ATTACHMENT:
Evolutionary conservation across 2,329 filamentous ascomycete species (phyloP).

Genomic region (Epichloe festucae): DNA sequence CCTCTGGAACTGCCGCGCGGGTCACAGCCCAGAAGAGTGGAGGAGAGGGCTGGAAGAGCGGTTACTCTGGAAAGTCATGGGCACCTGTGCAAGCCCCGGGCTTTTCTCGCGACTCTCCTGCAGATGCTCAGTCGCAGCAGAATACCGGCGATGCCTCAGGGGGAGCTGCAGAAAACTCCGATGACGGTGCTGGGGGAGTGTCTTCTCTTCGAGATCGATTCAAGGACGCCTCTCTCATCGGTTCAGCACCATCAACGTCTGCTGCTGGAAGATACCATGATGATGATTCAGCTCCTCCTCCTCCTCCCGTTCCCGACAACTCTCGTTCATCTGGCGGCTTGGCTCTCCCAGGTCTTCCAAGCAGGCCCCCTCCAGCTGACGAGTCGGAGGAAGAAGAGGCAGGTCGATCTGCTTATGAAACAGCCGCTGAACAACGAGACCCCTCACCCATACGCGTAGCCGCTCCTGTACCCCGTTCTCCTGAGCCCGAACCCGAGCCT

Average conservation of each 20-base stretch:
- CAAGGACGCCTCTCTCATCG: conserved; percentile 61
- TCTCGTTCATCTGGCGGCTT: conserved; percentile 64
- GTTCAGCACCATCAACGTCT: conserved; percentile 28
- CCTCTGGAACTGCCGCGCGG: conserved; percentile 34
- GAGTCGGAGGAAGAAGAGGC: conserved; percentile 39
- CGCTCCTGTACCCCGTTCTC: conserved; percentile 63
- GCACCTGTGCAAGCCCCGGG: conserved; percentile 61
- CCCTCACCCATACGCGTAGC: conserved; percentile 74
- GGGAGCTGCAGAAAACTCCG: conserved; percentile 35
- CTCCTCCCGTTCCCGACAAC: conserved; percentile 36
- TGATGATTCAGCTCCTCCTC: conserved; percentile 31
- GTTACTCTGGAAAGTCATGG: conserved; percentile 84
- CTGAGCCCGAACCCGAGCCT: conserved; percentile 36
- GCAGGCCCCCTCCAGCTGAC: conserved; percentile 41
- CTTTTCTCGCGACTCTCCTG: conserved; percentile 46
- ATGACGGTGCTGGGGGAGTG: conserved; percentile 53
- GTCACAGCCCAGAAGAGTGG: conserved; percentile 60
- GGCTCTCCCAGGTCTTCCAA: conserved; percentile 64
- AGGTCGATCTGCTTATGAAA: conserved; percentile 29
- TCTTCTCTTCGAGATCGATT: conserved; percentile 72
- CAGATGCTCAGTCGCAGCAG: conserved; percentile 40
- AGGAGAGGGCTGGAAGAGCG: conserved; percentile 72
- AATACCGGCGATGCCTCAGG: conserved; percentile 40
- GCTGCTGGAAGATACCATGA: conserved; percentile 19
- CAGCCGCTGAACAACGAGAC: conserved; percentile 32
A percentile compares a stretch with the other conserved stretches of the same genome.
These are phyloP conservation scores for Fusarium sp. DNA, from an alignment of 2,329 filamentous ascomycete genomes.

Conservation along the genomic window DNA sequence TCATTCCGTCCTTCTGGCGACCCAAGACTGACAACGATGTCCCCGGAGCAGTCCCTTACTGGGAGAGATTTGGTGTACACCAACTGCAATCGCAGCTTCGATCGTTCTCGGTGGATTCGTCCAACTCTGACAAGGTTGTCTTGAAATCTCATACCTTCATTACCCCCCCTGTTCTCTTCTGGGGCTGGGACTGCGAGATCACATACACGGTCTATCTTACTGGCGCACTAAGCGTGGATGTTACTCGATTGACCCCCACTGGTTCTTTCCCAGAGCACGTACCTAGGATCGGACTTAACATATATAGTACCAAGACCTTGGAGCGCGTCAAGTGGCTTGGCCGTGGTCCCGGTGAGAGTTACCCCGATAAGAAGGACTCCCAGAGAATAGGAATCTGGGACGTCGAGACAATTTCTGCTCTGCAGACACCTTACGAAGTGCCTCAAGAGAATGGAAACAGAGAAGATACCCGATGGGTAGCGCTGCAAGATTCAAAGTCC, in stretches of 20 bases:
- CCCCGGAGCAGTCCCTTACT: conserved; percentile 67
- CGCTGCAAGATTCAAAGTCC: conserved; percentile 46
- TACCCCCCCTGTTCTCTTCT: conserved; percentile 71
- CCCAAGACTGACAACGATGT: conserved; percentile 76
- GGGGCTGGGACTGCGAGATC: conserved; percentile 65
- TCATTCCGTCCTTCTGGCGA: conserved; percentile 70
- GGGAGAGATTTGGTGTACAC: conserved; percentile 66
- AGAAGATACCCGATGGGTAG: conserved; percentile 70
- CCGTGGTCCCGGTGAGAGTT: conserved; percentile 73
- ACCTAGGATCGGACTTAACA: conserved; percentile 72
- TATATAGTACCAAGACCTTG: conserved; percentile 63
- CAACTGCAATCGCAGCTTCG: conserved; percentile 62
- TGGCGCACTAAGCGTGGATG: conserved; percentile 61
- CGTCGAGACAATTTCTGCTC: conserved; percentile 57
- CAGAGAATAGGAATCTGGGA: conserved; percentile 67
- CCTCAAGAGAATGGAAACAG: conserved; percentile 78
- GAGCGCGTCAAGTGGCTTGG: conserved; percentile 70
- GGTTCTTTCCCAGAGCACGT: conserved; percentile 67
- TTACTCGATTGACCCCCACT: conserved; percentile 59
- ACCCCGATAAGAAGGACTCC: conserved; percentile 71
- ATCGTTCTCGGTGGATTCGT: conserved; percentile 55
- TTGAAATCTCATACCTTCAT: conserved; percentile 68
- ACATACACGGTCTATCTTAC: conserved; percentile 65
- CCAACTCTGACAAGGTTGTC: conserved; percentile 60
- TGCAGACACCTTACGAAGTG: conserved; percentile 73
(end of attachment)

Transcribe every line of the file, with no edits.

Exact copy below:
Evolutionary conservation across 2,329 filamentous ascomycete species (phyloP).

Genomic region (Epichloe festucae): DNA sequence CCTCTGGAACTGCCGCGCGGGTCACAGCCCAGAAGAGTGGAGGAGAGGGCTGGAAGAGCGGTTACTCTGGAAAGTCATGGGCACCTGTGCAAGCCCCGGGCTTTTCTCGCGACTCTCCTGCAGATGCTCAGTCGCAGCAGAATACCGGCGATGCCTCAGGGGGAGCTGCAGAAAACTCCGATGACGGTGCTGGGGGAGTGTCTTCTCTTCGAGATCGATTCAAGGACGCCTCTCTCATCGGTTCAGCACCATCAACGTCTGCTGCTGGAAGATACCATGATGATGATTCAGCTCCTCCTCCTCCTCCCGTTCCCGACAACTCTCGTTCATCTGGCGGCTTGGCTCTCCCAGGTCTTCCAAGCAGGCCCCCTCCAGCTGACGAGTCGGAGGAAGAAGAGGCAGGTCGATCTGCTTATGAAACAGCCGCTGAACAACGAGACCCCTCACCCATACGCGTAGCCGCTCCTGTACCCCGTTCTCCTGAGCCCGAACCCGAGCCT

Average conservation of each 20-base stretch:
- CAAGGACGCCTCTCTCATCG: conserved; percentile 61
- TCTCGTTCATCTGGCGGCTT: conserved; percentile 64
- GTTCAGCACCATCAACGTCT: conserved; percentile 28
- CCTCTGGAACTGCCGCGCGG: conserved; percentile 34
- GAGTCGGAGGAAGAAGAGGC: conserved; percentile 39
- CGCTCCTGTACCCCGTTCTC: conserved; percentile 63
- GCACCTGTGCAAGCCCCGGG: conserved; percentile 61
- CCCTCACCCATACGCGTAGC: conserved; percentile 74
- GGGAGCTGCAGAAAACTCCG: conserved; percentile 35
- CTCCTCCCGTTCCCGACAAC: conserved; percentile 36
- TGATGATTCAGCTCCTCCTC: conserved; percentile 31
- GTTACTCTGGAAAGTCATGG: conserved; percentile 84
- CTGAGCCCGAACCCGAGCCT: conserved; percentile 36
- GCAGGCCCCCTCCAGCTGAC: conserved; percentile 41
- CTTTTCTCGCGACTCTCCTG: conserved; percentile 46
- ATGACGGTGCTGGGGGAGTG: conserved; percentile 53
- GTCACAGCCCAGAAGAGTGG: conserved; percentile 60
- GGCTCTCCCAGGTCTTCCAA: conserved; percentile 64
- AGGTCGATCTGCTTATGAAA: conserved; percentile 29
- TCTTCTCTTCGAGATCGATT: conserved; percentile 72
- CAGATGCTCAGTCGCAGCAG: conserved; percentile 40
- AGGAGAGGGCTGGAAGAGCG: conserved; percentile 72
- AATACCGGCGATGCCTCAGG: conserved; percentile 40
- GCTGCTGGAAGATACCATGA: conserved; percentile 19
- CAGCCGCTGAACAACGAGAC: conserved; percentile 32
A percentile compares a stretch with the other conserved stretches of the same genome.
These are phyloP conservation scores for Fusarium sp. DNA, from an alignment of 2,329 filamentous ascomycete genomes.

Conservation along the genomic window DNA sequence TCATTCCGTCCTTCTGGCGACCCAAGACTGACAACGATGTCCCCGGAGCAGTCCCTTACTGGGAGAGATTTGGTGTACACCAACTGCAATCGCAGCTTCGATCGTTCTCGGTGGATTCGTCCAACTCTGACAAGGTTGTCTTGAAATCTCATACCTTCATTACCCCCCCTGTTCTCTTCTGGGGCTGGGACTGCGAGATCACATACACGGTCTATCTTACTGGCGCACTAAGCGTGGATGTTACTCGATTGACCCCCACTGGTTCTTTCCCAGAGCACGTACCTAGGATCGGACTTAACATATATAGTACCAAGACCTTGGAGCGCGTCAAGTGGCTTGGCCGTGGTCCCGGTGAGAGTTACCCCGATAAGAAGGACTCCCAGAGAATAGGAATCTGGGACGTCGAGACAATTTCTGCTCTGCAGACACCTTACGAAGTGCCTCAAGAGAATGGAAACAGAGAAGATACCCGATGGGTAGCGCTGCAAGATTCAAAGTCC, in stretches of 20 bases:
- CCCCGGAGCAGTCCCTTACT: conserved; percentile 67
- CGCTGCAAGATTCAAAGTCC: conserved; percentile 46
- TACCCCCCCTGTTCTCTTCT: conserved; percentile 71
- CCCAAGACTGACAACGATGT: conserved; percentile 76
- GGGGCTGGGACTGCGAGATC: conserved; percentile 65
- TCATTCCGTCCTTCTGGCGA: conserved; percentile 70
- GGGAGAGATTTGGTGTACAC: conserved; percentile 66
- AGAAGATACCCGATGGGTAG: conserved; percentile 70
- CCGTGGTCCCGGTGAGAGTT: conserved; percentile 73
- ACCTAGGATCGGACTTAACA: conserved; percentile 72
- TATATAGTACCAAGACCTTG: conserved; percentile 63
- CAACTGCAATCGCAGCTTCG: conserved; percentile 62
- TGGCGCACTAAGCGTGGATG: conserved; percentile 61
- CGTCGAGACAATTTCTGCTC: conserved; percentile 57
- CAGAGAATAGGAATCTGGGA: conserved; percentile 67
- CCTCAAGAGAATGGAAACAG: conserved; percentile 78
- GAGCGCGTCAAGTGGCTTGG: conserved; percentile 70
- GGTTCTTTCCCAGAGCACGT: conserved; percentile 67
- TTACTCGATTGACCCCCACT: conserved; percentile 59
- ACCCCGATAAGAAGGACTCC: conserved; percentile 71
- ATCGTTCTCGGTGGATTCGT: conserved; percentile 55
- TTGAAATCTCATACCTTCAT: conserved; percentile 68
- ACATACACGGTCTATCTTAC: conserved; percentile 65
- CCAACTCTGACAAGGTTGTC: conserved; percentile 60
- TGCAGACACCTTACGAAGTG: conserved; percentile 73